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The UTMB Pepper Center Claude D. Pepper Older Americans Independence Center (OAIC)

The UTMB Claude D. Pepper Older Americans Independence Center (OAIC), currently directed by
Elena Volpi, MD, PhD, has been continuously funded since 2000. Our Center nurtures a multidisciplinary translational research culture to fulfill our mission, which is to improve physical function and independence in older adults. Central to this mission is the career development and training of the next generation of leaders in geriatric research. Our scientific focus has evolved over the years from a narrow interest in the mechanisms of sarcopenia to the translation of our findings in patient-centered interventions to improve physical function and independence in older adults.

The Pepper Center at UTMB has recently been refunded through 2020 by a $3.4 million grant from the National Institute on Aging. Read more about us.

Pepper Center News

Annual Pepper OAIC Meeting

Dr. Downer Receives Best Poster Award at the National Pepper Meeting

March 24, 2017 Sealy Center on Aging

photo of Brian Downer

Brian Downer, PhD, Assistant Professor in Rehab Sciences received the Best Poster Award at the 2017 National Pepper Older American Independence Center Meeting for his work titled, "Cohort Differences in Pre-Frailty and Frailty for Mexican Americans Aged 77 and Older". Co-Authors were Rafael Samper-Ternent, Bret Howrey, Soham Al Snih, Kyriakos Markides, and Ken Ottenbacher.

TRT Good or Bad?

Is Testosterone-Replacement Therapy Good or Bad?

March 3, 2017 Men's Fitness

Testosterone is important to male health but most normal, healthy 30 to 40 year old men don't need testosterone-replacement therapy. "If you go in and say, 'Well, you know, in the past 10 years I've gotten more tired, I'm having trouble keeping weight off...' that's simply not enough-it's a natural phenomenon!" UTMB's Jacques Baillargeon told Men's Fitness magazine.

Dr. Volpi in LA Times: Muscle

Muscle mass declines with age. Here's what you can do

February 23, 2017 LA Times

Older adults exercising

A small amount of muscle loss is nearly inevitable with age. While the rate varies quite a bit, studies suggest the average person loses about 1% of muscle every year after about age 50, says Dr. Elena Volpi, director of the Sealy Center on Aging at the University of Texas Medical Branch in Galveston.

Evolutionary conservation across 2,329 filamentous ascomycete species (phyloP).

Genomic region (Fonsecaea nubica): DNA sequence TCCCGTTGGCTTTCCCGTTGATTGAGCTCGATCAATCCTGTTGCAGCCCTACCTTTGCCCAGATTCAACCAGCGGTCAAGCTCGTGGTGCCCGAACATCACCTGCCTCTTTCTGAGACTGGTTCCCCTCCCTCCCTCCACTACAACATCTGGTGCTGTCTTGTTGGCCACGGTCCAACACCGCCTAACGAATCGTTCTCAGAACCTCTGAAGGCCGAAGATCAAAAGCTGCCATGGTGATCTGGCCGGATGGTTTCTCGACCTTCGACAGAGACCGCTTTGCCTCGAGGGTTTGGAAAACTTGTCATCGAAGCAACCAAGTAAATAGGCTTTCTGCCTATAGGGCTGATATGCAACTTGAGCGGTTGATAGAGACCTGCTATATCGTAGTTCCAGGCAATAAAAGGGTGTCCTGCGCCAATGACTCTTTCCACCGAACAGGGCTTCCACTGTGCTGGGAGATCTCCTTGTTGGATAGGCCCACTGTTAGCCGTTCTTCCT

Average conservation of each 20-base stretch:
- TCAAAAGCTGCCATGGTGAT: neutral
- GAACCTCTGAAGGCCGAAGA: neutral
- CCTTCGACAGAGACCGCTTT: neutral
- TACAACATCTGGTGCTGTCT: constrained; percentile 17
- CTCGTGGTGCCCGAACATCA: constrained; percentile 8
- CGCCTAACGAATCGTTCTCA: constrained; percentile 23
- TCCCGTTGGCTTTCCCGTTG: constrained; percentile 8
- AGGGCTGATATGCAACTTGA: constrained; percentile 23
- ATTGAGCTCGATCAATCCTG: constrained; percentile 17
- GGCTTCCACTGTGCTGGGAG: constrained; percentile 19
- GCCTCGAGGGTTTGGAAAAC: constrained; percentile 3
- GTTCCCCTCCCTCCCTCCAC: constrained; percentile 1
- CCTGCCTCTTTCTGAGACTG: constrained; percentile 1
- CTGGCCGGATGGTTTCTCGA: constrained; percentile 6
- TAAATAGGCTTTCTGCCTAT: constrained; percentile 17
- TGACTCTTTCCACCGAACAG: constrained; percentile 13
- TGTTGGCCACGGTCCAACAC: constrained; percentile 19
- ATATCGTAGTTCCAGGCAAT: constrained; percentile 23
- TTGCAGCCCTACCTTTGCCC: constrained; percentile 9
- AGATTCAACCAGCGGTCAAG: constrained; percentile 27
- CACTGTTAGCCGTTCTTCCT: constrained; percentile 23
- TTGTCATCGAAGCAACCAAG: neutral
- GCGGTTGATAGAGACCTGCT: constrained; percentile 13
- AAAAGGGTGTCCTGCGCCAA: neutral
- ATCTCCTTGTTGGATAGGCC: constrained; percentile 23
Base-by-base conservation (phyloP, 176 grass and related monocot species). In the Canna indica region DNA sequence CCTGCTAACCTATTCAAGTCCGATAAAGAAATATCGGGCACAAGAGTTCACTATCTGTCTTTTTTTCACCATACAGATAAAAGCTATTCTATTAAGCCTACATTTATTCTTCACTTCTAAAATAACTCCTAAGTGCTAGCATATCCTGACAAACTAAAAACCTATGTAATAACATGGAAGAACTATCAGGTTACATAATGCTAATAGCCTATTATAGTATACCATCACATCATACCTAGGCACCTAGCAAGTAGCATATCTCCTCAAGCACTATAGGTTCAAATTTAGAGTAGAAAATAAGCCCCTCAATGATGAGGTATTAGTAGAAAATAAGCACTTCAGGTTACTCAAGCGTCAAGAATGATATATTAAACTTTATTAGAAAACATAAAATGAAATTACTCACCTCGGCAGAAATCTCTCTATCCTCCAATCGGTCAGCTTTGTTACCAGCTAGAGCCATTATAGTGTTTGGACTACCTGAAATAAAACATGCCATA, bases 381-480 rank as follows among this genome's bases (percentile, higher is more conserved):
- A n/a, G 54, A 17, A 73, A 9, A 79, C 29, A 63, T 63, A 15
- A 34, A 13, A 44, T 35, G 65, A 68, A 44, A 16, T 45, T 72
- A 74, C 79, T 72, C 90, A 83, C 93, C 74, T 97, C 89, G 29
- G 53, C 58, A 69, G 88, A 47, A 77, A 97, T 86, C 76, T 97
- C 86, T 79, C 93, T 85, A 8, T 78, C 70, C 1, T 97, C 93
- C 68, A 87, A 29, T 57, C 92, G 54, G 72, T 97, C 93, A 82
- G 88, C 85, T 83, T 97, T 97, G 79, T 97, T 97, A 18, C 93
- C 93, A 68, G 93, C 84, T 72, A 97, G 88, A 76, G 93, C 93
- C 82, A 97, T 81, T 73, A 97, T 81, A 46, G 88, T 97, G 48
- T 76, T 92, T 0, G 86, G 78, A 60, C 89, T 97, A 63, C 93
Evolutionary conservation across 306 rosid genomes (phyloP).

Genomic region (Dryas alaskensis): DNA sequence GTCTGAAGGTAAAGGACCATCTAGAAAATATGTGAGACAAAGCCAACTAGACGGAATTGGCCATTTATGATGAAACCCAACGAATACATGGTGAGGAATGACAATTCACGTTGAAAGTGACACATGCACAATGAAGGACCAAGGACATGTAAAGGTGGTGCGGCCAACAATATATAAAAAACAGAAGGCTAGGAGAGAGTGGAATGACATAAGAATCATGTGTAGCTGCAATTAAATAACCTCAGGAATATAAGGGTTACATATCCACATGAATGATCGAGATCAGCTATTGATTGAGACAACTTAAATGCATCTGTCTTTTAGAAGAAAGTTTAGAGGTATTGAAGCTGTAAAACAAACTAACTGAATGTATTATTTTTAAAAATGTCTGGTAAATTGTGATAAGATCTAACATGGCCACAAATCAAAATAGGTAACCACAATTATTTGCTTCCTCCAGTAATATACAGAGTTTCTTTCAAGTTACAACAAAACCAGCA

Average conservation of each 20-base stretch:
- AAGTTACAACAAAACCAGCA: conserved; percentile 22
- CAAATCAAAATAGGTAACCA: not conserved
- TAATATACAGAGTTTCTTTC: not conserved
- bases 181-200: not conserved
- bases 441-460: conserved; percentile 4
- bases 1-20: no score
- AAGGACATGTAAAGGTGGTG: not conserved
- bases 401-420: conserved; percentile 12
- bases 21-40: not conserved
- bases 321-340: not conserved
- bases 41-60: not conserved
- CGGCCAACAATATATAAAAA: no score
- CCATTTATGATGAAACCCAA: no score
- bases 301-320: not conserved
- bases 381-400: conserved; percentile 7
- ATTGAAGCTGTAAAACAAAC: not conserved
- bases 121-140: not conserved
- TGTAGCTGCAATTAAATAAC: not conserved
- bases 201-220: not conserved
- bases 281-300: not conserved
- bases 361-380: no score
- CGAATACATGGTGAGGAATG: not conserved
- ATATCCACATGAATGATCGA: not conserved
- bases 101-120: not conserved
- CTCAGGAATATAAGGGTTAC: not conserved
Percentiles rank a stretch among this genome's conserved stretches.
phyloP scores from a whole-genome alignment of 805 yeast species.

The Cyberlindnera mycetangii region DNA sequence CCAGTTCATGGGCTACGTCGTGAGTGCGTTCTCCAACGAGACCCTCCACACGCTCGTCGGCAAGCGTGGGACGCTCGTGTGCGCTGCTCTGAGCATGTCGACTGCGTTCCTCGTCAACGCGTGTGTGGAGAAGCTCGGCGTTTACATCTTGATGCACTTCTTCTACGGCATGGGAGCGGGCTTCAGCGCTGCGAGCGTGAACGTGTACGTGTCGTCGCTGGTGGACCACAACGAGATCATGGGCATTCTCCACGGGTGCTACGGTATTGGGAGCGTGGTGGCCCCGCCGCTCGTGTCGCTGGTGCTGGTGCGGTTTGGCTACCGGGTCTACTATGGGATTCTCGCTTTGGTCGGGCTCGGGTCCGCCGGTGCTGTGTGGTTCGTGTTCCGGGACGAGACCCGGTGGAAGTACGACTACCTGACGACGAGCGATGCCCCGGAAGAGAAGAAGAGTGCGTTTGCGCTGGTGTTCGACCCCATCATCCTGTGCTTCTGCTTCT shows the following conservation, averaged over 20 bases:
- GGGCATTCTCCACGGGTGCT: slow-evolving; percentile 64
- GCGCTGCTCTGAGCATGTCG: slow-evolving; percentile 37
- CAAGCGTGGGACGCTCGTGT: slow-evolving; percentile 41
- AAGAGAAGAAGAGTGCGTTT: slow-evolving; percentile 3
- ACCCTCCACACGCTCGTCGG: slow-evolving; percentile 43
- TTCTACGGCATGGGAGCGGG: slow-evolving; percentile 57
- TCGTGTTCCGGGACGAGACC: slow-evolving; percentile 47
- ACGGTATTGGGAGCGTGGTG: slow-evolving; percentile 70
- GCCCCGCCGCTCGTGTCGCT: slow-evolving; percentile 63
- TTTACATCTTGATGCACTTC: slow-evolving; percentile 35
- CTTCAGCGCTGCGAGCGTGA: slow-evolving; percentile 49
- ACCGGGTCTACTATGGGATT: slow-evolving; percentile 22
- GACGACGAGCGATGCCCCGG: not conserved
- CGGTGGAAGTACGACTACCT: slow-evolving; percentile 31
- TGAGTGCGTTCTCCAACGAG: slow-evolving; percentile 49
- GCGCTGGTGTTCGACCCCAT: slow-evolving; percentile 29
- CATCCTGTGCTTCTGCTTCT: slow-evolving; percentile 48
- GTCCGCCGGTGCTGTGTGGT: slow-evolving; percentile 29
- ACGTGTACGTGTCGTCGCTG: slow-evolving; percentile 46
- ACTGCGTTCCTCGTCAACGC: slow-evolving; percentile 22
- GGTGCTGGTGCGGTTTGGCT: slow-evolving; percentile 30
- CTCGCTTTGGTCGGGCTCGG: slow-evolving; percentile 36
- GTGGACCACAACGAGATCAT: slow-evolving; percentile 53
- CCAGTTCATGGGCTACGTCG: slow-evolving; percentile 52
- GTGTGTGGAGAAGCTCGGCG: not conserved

This news also reported in The Morning Call.

Winter Series 2017

The 22nd Annual Lefeber Winter Series on Aging Tuesday Evenings January 31 through February 28

Click for more info: UTMB's Sealy Center on Aging presents the 22nd Lefeber Winter Series on Aging.

The Sealy Center on Aging presents the Lefeber Winter Series on Aging, now in its 22nd year. The Winter Series features nationally recognized gerontology research educators, basic scientists, clinicians and social scientists. Each speaker presents a lecture on an important aspect of aging research and consults with students, faculty and staff on research topics, grant applications and articles being written for publication.

The lecture series is open to the general public and attracts a number of seniors and healthcare providers from the Galveston community in addition to UTMB scientists and providers. A reception follows each one hour lecture.

Winter Series 2016

The 2017 Series begins Tuesday, January 31: "Modernizing Survey Measures of Late-Life Disability"

Alan Jette, PT, MPH, PhD
Director, Health and Disability Research
Professor of Health and Management
Boston University

More Dates & Info

Six Facts About Protein

6 'Facts' About Protein You Should Stop Believing

February 13, 2017 Women's Health Magazine

The average American eats twice the daily amount of recommended protein, UTMB's Douglas Paddon-Jones tells Women's Health Magazine. If you are eating an omnivorous diet then "protein inadequacy is really not an issue," Paddon-Jones said.


Here's How You Can Slay Your Workout Hunger

February 07, 2017 Men's Health

UTMB's Doug Paddon-Jones is quoted in this article on what to eat after working out. "Twenty-five to 35 grams of high-quality protein per meal seems to maximize the building and repairing of muscle," says Paddon-Jones.

Functional food and supplement manufacturers urged to get creative with whey protein offerings

January 13, 2017 Dairy Reporter

UTMB's Doug Paddon-Jones spoke about the benefits protein may provide in dealing with Sarcopenia, the loss of muscle tissue due to aging. "Awareness is still growing for the general population, who are currently learning the benefits [of whey protein] for older demographics as well as for weight management and satiety," said Paddon-Jones according to Dairy Reporter.com.

Getting Fit After 55

Getting fit after 55 is easier than you think

Galv Daily News  1/15/17


Staying fit after 55 comes with many benefits. UTMB’s Jim Goodwin said one of the best reasons to exercise is that people feel better when they do. “For the last million years as we’ve been evolving, the species has been very active and stayed very active until recently,” Goodwin told The Daily News. Contact UTMB Media Relations for details.

Weight Loss is No Secret

The secret to weight loss is no secret

Galv Daily News  1/2/17


A new year means many people will be hitting the gym looking to trim a few pounds. UTMB's Jean Gutierrez and Elizabeth Lyons were quoted in a story on exercise and weight loss in The Daily News. "Very small changes can have a very large impact on your health," Lyons said according to The Daily News.

Site managed by UTMB Sealy Center on Aging • Last updated March 2017

301 University Blvd. Galveston, TX 77555-0177 | p 409.747.0008 | f 409.772.8931
The Claude D. Pepper Older Americans Independence Center Award #P30-AG024832 is funded by the National Institute on Aging (NIA),
part of the United States Department of Health and Human Services.